In addition, they propose that the Chairs of the Planning and Licensing Committees should be awarded a 25% pay rise – up from £17,040 to £21,300.

This all follows on last month’s disgraceful decision from Labour when they controversially seized all the Overview & Scrutiny Chairmanships following their gains in the local elections. In other councils these important posts are normally shared between the political parties, on the basis that these committees exist to scrutinise the actions of the Cabinet – which are now all Labour in the case of Sefton Council.

Labour councillors scrutinising the decisions of Labour councillors – that’s going to be really effective, isn’t it?

So the really surprising news is that all seven councillors proposed to receive the massive pay rises are Labour.

My colleague Councillor Shaw comments: “I regard these massive pay rises as completely unacceptable. In fact, in this year’s budget Lib Dems proposed an average cut of 10% in the level of SRAs – extra allowances paid to senior councillors – but we were outvoted by the other two parties. At a time of continuing reductions in Sefton’s spending on vital services such a cut in councillors’ pay seemed to us to be the right thing to do, and we assumed that the Independent Remuneration Panel would be sympathetic to that viewpoint.”

“I simply cannot understand how the Panel have gone in exactly the opposite direction. I recognise that it is one of those classic thankless tasks that they face, but they really need to be asked to think again.”

“Such massive increases in pay to these seven Labour Chairs, taking them to over £21,000 per annum, means that that they would be paid more for performing a part-time, public service role, than the majority of local people earn through paid employment.”

The overwhelming majority of Sefton councillors – 50 out of 66 – receive only the Basic Allowance, which the Pay Panel has recommended to be remain frozen at £8,520 per annum following an earlier cut of 5%. Members have to meet the cost of travel and other expenses from within the Basic Allowance.

If you want to read the whole shocking detail, full details of the decision of the “Independent Remuneration Panel” meeting of 6 June are to be found (see Minute 7) at:

When it comes to top pay; what about the workers Vince?

Liberal have for generations argued against the model of company control that says all the power rests with the owners of capital. Our policy was that owners and workers should be on a common register. Sadly the crude capitalist model that sees ownership and control being only in the hands of the owners of capital has a strong hold on economic thinking. Today the Business Secretary launched his plans to control top executives pay and sadly he has once given all the power to the shareholders.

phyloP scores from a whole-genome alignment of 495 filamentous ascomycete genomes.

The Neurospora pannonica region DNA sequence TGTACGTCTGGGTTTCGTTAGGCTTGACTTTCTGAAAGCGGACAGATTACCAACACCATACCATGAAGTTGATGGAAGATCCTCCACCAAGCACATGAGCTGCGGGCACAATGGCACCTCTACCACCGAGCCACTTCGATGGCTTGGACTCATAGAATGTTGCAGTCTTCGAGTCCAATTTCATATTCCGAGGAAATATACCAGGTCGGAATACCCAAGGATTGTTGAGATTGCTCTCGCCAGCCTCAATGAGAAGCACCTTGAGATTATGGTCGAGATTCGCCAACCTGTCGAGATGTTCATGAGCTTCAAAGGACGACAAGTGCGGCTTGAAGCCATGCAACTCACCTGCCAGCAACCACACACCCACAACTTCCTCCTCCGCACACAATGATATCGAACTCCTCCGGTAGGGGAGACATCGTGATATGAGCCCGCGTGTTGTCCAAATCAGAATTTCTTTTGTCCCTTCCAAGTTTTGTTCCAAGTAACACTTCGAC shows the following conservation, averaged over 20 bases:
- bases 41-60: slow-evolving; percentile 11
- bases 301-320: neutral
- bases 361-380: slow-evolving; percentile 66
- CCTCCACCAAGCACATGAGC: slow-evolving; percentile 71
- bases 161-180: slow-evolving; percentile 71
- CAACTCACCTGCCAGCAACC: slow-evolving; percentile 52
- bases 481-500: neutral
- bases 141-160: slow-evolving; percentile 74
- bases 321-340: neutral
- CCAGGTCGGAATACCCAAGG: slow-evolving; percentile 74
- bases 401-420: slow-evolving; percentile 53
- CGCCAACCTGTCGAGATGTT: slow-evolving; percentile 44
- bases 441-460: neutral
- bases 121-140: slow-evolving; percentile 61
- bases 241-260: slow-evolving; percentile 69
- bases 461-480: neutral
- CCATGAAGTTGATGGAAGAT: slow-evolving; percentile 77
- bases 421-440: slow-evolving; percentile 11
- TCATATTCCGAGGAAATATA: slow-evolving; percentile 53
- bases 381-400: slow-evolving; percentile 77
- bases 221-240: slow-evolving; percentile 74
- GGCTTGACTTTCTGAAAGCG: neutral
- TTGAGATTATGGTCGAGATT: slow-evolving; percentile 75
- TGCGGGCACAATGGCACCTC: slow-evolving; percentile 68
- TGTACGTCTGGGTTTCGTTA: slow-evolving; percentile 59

Liberal plans for co-ownership of industry and even more radical plans for out right employee ownership all looked to replace the idea that building shareholder value was the objective businesses. Owners of capital are looking for the biggest possible return on their investment in the shortest possible time and this leads to short-term-ism and high risk taking. Not many shareholders were complaining about executive pay when their dividends were good. At the extreme this leads to daft decisions like the sale of Cadbury's to Kraft. The destruction of firms which had long term viability for short term profit.

It interesting to note that employee owned enterprises have controlled executive pay much more successfully than PLC's. There is also good evidence that they have better productivity, happier workers, create more jobs and are less tempted by short-term objectives.

Robert Oakeshott and others pointed out that there were other benefits of this model of ownership-the redistribution of wealth. David Steel and Professor James Meade made that point in the Steel edited book; Partners in one Nation and an American academic interviewed recently asserted:

I am of the opinion that we can’t address the problems we’ve got just with the standard fare of income-based measures and government transfers. Given the scale of problems that exist when thinking about economic inequality, the idea that we can bridge the gaps that exist through these traditional strategies, through government transfer payments, earned-income tax credits, or whatever you may come up with, is really not enough. If you’re looking at the drivers of income inequality, it’s not just paychecks, it’s wealth. Rich people are rich because they own stuff and that stuff gets more valuable as they sleep. The greater mass of the population is being asked to survive on paychecks—on income. That’s a race they’re never going to win. Strategies that intervene at the point of ownership of productive assets of business are, therefore, an important place to be. 

There are some Labour politicians in Britain who are genuinely interested in this approach but generally speaking both in opposition and in government the Labour Party have done little to advance this alternative model of ownership. Indeed up to and including the last Labour government the Trade union Movement have been hostile to this approach. This dates back to the Webb's opposition to producer co-operatives. In this little clip from a documentary on the successful Mondragon co-ops explains their opposition (start at about 8mins-altho all of it is interesting!)


The 'left' in America has been equally unsupportive as the academic Christopher Mackin clear in the same article: